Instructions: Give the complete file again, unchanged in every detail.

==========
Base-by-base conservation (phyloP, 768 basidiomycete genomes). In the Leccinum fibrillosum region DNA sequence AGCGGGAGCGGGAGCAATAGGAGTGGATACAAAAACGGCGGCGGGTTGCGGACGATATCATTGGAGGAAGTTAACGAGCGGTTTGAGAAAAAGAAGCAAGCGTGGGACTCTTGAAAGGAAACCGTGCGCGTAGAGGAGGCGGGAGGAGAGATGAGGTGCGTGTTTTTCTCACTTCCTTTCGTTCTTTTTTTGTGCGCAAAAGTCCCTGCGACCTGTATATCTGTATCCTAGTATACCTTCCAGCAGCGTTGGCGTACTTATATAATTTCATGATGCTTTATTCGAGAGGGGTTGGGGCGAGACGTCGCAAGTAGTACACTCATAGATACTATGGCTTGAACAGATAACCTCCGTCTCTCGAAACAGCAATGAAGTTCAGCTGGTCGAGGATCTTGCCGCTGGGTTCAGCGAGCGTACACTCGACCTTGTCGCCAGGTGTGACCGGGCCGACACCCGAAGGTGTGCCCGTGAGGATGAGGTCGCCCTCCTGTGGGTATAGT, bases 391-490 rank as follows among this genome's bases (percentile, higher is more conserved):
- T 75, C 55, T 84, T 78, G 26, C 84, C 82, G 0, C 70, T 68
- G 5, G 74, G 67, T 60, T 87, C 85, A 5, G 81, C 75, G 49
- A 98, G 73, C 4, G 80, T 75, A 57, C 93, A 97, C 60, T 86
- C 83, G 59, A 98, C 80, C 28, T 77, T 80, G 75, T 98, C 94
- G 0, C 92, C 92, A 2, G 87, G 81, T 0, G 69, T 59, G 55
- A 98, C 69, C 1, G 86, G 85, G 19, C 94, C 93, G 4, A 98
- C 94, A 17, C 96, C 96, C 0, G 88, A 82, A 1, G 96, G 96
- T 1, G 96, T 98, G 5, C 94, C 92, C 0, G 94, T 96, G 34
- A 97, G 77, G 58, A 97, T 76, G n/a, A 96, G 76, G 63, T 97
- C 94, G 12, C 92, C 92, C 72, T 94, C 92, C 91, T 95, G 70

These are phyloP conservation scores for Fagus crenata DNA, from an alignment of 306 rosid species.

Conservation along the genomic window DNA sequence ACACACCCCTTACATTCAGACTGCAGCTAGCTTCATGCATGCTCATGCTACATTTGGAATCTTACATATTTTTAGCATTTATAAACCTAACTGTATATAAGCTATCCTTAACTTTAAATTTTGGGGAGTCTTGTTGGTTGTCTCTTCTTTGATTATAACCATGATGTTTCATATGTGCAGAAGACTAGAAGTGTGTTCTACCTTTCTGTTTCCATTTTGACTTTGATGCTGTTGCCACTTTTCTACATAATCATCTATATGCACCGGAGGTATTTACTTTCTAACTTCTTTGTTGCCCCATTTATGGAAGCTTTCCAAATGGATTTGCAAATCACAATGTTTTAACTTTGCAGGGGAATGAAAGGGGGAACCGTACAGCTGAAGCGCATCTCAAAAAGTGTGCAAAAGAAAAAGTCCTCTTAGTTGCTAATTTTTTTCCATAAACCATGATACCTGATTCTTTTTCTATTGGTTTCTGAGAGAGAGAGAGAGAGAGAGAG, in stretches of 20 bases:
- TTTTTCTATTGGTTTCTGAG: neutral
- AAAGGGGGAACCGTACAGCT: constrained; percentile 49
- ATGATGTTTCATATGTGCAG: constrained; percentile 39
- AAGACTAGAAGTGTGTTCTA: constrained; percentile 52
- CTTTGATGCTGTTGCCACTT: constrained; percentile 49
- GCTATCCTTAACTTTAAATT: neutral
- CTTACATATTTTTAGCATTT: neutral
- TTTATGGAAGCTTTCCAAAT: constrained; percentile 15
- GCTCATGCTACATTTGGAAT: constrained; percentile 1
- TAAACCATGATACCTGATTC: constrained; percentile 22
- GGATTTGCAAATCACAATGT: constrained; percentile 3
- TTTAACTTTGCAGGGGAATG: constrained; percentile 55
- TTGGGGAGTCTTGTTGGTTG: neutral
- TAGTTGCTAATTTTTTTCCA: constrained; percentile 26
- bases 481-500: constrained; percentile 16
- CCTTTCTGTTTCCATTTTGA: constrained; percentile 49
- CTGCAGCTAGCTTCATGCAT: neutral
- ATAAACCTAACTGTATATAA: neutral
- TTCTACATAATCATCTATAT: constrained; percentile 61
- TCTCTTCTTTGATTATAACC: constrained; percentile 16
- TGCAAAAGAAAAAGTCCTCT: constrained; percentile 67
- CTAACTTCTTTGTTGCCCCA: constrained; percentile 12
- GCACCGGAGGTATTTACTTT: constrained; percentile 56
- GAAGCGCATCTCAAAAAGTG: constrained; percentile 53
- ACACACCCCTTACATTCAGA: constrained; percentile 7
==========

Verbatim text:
Base-by-base conservation (phyloP, 768 basidiomycete genomes). In the Leccinum fibrillosum region DNA sequence AGCGGGAGCGGGAGCAATAGGAGTGGATACAAAAACGGCGGCGGGTTGCGGACGATATCATTGGAGGAAGTTAACGAGCGGTTTGAGAAAAAGAAGCAAGCGTGGGACTCTTGAAAGGAAACCGTGCGCGTAGAGGAGGCGGGAGGAGAGATGAGGTGCGTGTTTTTCTCACTTCCTTTCGTTCTTTTTTTGTGCGCAAAAGTCCCTGCGACCTGTATATCTGTATCCTAGTATACCTTCCAGCAGCGTTGGCGTACTTATATAATTTCATGATGCTTTATTCGAGAGGGGTTGGGGCGAGACGTCGCAAGTAGTACACTCATAGATACTATGGCTTGAACAGATAACCTCCGTCTCTCGAAACAGCAATGAAGTTCAGCTGGTCGAGGATCTTGCCGCTGGGTTCAGCGAGCGTACACTCGACCTTGTCGCCAGGTGTGACCGGGCCGACACCCGAAGGTGTGCCCGTGAGGATGAGGTCGCCCTCCTGTGGGTATAGT, bases 391-490 rank as follows among this genome's bases (percentile, higher is more conserved):
- T 75, C 55, T 84, T 78, G 26, C 84, C 82, G 0, C 70, T 68
- G 5, G 74, G 67, T 60, T 87, C 85, A 5, G 81, C 75, G 49
- A 98, G 73, C 4, G 80, T 75, A 57, C 93, A 97, C 60, T 86
- C 83, G 59, A 98, C 80, C 28, T 77, T 80, G 75, T 98, C 94
- G 0, C 92, C 92, A 2, G 87, G 81, T 0, G 69, T 59, G 55
- A 98, C 69, C 1, G 86, G 85, G 19, C 94, C 93, G 4, A 98
- C 94, A 17, C 96, C 96, C 0, G 88, A 82, A 1, G 96, G 96
- T 1, G 96, T 98, G 5, C 94, C 92, C 0, G 94, T 96, G 34
- A 97, G 77, G 58, A 97, T 76, G n/a, A 96, G 76, G 63, T 97
- C 94, G 12, C 92, C 92, C 72, T 94, C 92, C 91, T 95, G 70

These are phyloP conservation scores for Fagus crenata DNA, from an alignment of 306 rosid species.

Conservation along the genomic window DNA sequence ACACACCCCTTACATTCAGACTGCAGCTAGCTTCATGCATGCTCATGCTACATTTGGAATCTTACATATTTTTAGCATTTATAAACCTAACTGTATATAAGCTATCCTTAACTTTAAATTTTGGGGAGTCTTGTTGGTTGTCTCTTCTTTGATTATAACCATGATGTTTCATATGTGCAGAAGACTAGAAGTGTGTTCTACCTTTCTGTTTCCATTTTGACTTTGATGCTGTTGCCACTTTTCTACATAATCATCTATATGCACCGGAGGTATTTACTTTCTAACTTCTTTGTTGCCCCATTTATGGAAGCTTTCCAAATGGATTTGCAAATCACAATGTTTTAACTTTGCAGGGGAATGAAAGGGGGAACCGTACAGCTGAAGCGCATCTCAAAAAGTGTGCAAAAGAAAAAGTCCTCTTAGTTGCTAATTTTTTTCCATAAACCATGATACCTGATTCTTTTTCTATTGGTTTCTGAGAGAGAGAGAGAGAGAGAGAG, in stretches of 20 bases:
- TTTTTCTATTGGTTTCTGAG: neutral
- AAAGGGGGAACCGTACAGCT: constrained; percentile 49
- ATGATGTTTCATATGTGCAG: constrained; percentile 39
- AAGACTAGAAGTGTGTTCTA: constrained; percentile 52
- CTTTGATGCTGTTGCCACTT: constrained; percentile 49
- GCTATCCTTAACTTTAAATT: neutral
- CTTACATATTTTTAGCATTT: neutral
- TTTATGGAAGCTTTCCAAAT: constrained; percentile 15
- GCTCATGCTACATTTGGAAT: constrained; percentile 1
- TAAACCATGATACCTGATTC: constrained; percentile 22
- GGATTTGCAAATCACAATGT: constrained; percentile 3
- TTTAACTTTGCAGGGGAATG: constrained; percentile 55
- TTGGGGAGTCTTGTTGGTTG: neutral
- TAGTTGCTAATTTTTTTCCA: constrained; percentile 26
- bases 481-500: constrained; percentile 16
- CCTTTCTGTTTCCATTTTGA: constrained; percentile 49
- CTGCAGCTAGCTTCATGCAT: neutral
- ATAAACCTAACTGTATATAA: neutral
- TTCTACATAATCATCTATAT: constrained; percentile 61
- TCTCTTCTTTGATTATAACC: constrained; percentile 16
- TGCAAAAGAAAAAGTCCTCT: constrained; percentile 67
- CTAACTTCTTTGTTGCCCCA: constrained; percentile 12
- GCACCGGAGGTATTTACTTT: constrained; percentile 56
- GAAGCGCATCTCAAAAAGTG: constrained; percentile 53
- ACACACCCCTTACATTCAGA: constrained; percentile 7